Based on a concrete example, I would like to show you what an enormous effect such a small part can have:
The galvanic isolator GI 300 separates the path of the direct current between the outer shield of the coax cable and the shielding of the antenna feeding line in order to suppress interferences caused by potential differences. A small toroidal transformer is used for this purpose. Additionally, the inner conductor of the coax cable has been insulated with capacitors and coarse and fine voltage surge protection has been integrated.
Now, I would like to show you a short example in the long wave range (147 kHz):
The frequency is being received with a passive 2x15m dipole in Southern Germany. The receiver is a RadioJet 1102 connected to a notebook running on battery power.
Here you can see the same configuration but now the notebook runs on its external power supply. This combination is the benchmark for our broadband interferences
Here you can see clearly that the noise level rose by approx. 30dB. Almost all signals are drowned out by this noise floor. You just get an idea that there is a program on 153 kHz, but basically, the signals are unintelligable.
Here you can see the same configuration but the galvanic isolator GI 300 has directly been plugged into the receiver input. Practically, the spectrum is just as clean as in the first picture; you can see and receive all three stations again.
The galvanic isolator GI 300 is no panacea. It is a part that can help to solve a specific problem very effectively.
2. The connection between the galvanic isolator and the receiver input should be as short as possible. Basically, it is impossible for the galvanic isolator to pick up interferences because of its design (toroidal transformer and strip line). HOWEVER: It may happen because of the potential free transmission line. That is why you should connect the GHI 300 directly to the receiver input.
3. In my opinion, the GI 300 is very useful for owners of a PERSEUS who still own the original power supply. This little troublemaker has made life hard for many a PERSEUS owner.
Unintended side effects:
If used wrongly, the GI 300 can have adverse effects. If you have no headache, you do not need aspirin. That means that a good ground wire will turn into a bad one if the GI 300 is used wrongly. If you have no galvanic problem, you don’t need a GI 300.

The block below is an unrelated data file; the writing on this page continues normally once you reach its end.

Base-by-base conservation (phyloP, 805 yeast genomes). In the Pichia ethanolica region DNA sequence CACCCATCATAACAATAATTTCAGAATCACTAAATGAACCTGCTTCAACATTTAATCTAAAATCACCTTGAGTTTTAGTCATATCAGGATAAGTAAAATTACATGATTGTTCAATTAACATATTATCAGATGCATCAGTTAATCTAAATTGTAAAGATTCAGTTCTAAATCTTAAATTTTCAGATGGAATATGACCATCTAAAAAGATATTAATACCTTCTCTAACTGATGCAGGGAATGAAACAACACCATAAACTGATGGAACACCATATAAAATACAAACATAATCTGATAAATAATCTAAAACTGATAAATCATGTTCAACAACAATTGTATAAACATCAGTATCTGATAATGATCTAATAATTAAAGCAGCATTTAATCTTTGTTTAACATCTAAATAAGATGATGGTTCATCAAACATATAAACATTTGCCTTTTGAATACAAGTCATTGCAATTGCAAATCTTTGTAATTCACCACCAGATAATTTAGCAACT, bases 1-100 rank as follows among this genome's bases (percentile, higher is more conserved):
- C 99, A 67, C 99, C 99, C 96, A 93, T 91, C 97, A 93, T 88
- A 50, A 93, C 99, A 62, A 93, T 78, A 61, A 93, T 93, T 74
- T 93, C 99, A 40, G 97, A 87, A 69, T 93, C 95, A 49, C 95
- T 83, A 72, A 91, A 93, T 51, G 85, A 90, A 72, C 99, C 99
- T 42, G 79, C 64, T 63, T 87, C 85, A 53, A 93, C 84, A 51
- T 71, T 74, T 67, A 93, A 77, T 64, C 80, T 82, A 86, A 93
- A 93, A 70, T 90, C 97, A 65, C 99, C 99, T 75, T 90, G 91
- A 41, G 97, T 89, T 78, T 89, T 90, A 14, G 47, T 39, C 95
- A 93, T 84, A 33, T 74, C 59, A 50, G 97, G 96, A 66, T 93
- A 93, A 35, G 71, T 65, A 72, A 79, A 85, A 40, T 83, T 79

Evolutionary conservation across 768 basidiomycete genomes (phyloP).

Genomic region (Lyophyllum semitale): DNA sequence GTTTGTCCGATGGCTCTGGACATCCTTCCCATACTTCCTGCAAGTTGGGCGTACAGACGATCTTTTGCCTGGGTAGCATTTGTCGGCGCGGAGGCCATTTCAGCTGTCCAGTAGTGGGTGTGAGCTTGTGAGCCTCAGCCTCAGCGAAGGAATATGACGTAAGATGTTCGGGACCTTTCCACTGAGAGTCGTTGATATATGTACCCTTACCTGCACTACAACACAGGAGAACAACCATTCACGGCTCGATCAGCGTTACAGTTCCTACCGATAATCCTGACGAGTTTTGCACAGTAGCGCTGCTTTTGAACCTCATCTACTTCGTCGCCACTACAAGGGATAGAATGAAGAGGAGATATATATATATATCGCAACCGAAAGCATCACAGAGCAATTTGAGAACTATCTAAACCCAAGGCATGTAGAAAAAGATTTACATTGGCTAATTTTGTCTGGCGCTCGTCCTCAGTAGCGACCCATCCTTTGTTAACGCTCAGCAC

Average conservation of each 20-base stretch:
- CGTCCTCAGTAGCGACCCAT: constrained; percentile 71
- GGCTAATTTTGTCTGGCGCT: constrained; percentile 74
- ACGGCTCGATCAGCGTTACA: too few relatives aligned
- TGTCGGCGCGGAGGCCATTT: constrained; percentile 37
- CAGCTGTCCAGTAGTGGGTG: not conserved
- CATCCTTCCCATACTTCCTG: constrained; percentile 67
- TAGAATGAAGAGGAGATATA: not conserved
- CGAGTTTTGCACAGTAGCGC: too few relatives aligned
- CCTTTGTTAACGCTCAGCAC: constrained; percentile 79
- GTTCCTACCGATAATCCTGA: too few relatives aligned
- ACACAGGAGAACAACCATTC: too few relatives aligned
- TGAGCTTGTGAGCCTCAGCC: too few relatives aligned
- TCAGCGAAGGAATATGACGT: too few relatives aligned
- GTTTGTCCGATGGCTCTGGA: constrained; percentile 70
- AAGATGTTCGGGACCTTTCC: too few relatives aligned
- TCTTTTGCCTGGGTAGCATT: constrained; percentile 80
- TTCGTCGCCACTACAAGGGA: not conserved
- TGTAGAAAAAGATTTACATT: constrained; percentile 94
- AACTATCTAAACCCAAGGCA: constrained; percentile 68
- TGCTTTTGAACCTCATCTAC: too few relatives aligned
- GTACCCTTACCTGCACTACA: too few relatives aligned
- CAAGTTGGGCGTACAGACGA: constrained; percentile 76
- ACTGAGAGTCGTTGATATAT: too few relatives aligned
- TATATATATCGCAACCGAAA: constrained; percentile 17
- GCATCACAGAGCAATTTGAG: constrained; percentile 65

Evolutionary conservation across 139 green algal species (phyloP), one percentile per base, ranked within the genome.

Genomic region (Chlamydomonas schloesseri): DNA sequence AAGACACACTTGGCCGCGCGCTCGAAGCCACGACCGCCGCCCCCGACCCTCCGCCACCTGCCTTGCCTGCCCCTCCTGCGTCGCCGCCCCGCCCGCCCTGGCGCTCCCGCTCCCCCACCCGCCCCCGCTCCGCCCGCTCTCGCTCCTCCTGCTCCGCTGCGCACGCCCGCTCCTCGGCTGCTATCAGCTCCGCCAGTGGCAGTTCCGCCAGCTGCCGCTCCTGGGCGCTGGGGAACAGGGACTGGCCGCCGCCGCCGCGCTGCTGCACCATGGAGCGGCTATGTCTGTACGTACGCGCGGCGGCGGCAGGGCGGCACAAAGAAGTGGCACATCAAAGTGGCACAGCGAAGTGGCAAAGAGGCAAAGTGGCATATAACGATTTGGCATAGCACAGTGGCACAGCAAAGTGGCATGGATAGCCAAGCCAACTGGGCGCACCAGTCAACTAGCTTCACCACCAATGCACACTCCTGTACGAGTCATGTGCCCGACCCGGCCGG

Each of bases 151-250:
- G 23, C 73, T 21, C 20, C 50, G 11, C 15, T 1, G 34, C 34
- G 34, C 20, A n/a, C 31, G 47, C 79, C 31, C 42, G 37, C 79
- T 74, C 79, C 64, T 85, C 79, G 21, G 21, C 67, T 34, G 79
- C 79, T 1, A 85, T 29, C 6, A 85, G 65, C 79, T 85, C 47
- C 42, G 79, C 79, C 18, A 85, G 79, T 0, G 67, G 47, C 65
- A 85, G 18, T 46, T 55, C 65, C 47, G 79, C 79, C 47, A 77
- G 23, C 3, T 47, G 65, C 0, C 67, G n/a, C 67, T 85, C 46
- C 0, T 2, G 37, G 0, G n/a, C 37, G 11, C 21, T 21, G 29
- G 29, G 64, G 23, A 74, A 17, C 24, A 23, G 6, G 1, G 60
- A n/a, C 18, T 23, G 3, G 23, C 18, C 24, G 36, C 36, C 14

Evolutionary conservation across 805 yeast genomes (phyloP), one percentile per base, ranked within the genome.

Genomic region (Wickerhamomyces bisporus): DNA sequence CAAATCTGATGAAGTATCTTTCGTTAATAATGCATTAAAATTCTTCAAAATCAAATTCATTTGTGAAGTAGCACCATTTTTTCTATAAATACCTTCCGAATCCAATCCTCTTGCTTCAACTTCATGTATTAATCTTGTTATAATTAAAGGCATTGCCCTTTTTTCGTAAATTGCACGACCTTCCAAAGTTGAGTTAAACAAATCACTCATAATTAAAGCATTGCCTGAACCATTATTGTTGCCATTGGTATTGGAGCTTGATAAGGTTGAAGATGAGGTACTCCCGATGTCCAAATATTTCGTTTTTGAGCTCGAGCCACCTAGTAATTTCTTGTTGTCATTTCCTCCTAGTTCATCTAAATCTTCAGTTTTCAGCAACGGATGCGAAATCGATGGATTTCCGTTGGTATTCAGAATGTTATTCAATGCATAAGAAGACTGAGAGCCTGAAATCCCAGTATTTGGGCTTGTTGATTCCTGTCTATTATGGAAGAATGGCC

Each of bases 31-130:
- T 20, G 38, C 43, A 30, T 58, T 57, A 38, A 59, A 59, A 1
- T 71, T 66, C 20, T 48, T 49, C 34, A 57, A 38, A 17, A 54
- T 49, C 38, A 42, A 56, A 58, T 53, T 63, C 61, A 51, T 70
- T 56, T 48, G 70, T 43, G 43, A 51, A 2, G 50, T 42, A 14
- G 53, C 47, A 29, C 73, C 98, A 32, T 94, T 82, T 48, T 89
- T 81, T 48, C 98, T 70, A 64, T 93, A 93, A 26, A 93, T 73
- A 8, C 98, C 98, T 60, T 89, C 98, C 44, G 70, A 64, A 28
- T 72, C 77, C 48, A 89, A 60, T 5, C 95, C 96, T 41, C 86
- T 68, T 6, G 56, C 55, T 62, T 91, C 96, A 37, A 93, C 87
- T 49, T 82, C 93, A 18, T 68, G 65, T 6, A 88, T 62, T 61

Well protected against sheath waves and voltage surges
Additionally, a double voltage surge protection has been integrated. On the side of the antenna, there is a gas discharge tube with an ignition voltage of 90V. On the receiver side you will find an ESD-diode (30KV; max.pulse power 350W (8/20µs); in addition, input and output has been blocked for direct currents of max. 50V.
Effective today, you can order the GI 300 by telephone (05052 6052) or in our online shop under www.hamradioshop.net.
There will be photos and a video shortly, which will be made at a customer’s house.
When using the GI 300, the crackling noise of the PERSEUS and the Elad S1 in the long wave range disappears. With both radios, I can decode RTTY on 147 KHz without error. If I disconnect the GI 300, the noise returns. There were no disturbing crackling noises with my Winradios, RadioJet, SDR-IQ and the Lowe at all.
Today, I took the promised photos of the receivers with the GI 300, which I had at my disposal. Everybody can get an idea of the size of the GI 300 now. I will try to find additional receivers.
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How long a jumper cable can I use and get the benefits of the Isolator I want to use with A Sony ICF 2010
The 3.55mm External Jack is susceptible to torque damage from a largish antenna Adapter
Would an 8″ to 10″ cable be feasible?
As short as possible. I used 10cm.